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Stonehenge by Gideon Fidler (1856-1935)
To return to the Holly-Tree. When I awoke next day, it was freezing hard, and the lowering sky threatened more snow. My breakfast cleared away, I drew my chair into its former place, and, with the fire getting so much the better of the landscape that I sat in twilight, resumed my Inn remembrances. That was a good Inn down in Wiltshire where I put up once, in the days of the hard Wiltshire ale, and before all beer was bitterness. It was on the skirts of Salisbury Plain, and the midnight wind that rattled my lattice window came moaning at me from Stonehenge. There was a hanger-on at that establishment (a supernaturally preserved Druid I believe him to have been, and to be still), with long white hair, and a flinty blue eye always looking afar off; who claimed to have been a shepherd, and who seemed to be ever watching for the reappearance, on the verge of the horizon, of some ghostly flock of sheep that had been mutton for many ages. He was a man with a weird belief in him that no one could count the stones of Stonehenge twice, and make the same number of them; likewise, that any one who counted them three times nine times, and then stood in the centre and said, “I dare!” would behold a tremendous apparition, and be stricken dead.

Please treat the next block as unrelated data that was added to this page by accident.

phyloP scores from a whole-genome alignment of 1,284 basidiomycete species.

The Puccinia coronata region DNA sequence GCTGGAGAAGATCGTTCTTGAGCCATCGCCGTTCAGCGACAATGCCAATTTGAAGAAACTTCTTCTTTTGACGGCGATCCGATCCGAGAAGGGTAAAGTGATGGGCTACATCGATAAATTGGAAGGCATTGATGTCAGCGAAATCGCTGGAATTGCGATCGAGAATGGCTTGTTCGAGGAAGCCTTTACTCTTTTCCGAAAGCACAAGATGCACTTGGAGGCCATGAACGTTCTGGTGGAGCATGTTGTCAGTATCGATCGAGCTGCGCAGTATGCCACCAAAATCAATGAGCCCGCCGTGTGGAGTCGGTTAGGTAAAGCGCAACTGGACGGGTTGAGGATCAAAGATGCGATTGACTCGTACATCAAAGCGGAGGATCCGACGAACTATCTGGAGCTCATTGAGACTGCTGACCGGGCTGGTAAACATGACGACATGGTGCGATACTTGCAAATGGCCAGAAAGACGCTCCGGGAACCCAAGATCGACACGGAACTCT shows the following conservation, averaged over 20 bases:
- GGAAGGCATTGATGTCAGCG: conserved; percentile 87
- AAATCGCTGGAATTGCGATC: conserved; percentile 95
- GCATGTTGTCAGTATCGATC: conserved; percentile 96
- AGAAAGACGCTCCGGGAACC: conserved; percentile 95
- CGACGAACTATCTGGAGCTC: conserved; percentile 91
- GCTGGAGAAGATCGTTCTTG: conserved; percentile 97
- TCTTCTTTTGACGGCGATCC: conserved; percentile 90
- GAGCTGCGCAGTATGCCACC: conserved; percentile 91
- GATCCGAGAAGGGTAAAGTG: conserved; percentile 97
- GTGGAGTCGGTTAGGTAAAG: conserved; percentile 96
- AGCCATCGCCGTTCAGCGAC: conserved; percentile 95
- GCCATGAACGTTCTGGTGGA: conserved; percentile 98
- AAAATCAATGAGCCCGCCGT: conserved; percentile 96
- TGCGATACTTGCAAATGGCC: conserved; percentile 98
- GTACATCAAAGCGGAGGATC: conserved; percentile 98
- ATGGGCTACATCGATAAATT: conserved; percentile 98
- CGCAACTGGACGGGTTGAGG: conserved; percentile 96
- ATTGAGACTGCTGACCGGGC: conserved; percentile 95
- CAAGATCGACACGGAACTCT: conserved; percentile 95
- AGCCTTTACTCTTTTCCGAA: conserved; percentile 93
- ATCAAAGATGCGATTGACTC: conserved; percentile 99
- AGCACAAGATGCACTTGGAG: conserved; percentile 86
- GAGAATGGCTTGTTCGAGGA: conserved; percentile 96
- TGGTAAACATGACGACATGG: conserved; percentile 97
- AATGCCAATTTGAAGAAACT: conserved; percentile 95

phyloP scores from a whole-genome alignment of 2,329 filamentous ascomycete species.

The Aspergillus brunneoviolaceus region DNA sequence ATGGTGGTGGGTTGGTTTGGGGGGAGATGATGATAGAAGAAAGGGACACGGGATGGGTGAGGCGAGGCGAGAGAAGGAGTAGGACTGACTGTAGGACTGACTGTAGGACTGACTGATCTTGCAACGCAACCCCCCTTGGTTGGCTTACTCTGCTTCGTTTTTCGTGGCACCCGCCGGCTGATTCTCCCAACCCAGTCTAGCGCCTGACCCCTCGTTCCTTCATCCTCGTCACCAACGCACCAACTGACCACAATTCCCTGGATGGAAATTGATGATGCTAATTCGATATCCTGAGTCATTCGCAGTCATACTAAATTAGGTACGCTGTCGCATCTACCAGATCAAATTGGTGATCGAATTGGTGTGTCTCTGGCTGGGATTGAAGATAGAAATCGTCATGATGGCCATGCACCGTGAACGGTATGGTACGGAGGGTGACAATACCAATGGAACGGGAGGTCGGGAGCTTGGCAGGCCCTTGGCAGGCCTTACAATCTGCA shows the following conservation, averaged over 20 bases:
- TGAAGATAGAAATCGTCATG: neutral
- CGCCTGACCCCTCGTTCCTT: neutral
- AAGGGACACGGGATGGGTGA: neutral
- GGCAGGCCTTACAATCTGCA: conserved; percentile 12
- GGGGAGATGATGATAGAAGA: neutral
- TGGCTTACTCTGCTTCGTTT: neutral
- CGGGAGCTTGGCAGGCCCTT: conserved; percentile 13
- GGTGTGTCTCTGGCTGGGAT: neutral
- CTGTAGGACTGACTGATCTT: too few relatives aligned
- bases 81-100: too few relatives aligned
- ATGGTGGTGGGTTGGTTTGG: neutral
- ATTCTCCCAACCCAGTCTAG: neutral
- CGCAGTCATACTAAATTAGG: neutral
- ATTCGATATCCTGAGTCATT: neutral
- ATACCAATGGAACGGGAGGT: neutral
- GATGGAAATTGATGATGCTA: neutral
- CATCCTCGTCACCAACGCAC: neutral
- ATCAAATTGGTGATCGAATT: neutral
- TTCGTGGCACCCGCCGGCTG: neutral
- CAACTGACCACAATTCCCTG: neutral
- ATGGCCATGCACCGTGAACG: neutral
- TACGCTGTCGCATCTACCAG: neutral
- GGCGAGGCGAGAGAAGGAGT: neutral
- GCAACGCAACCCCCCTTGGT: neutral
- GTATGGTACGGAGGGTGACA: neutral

From the Holly-Tree by Charles Dickens (1812-1870).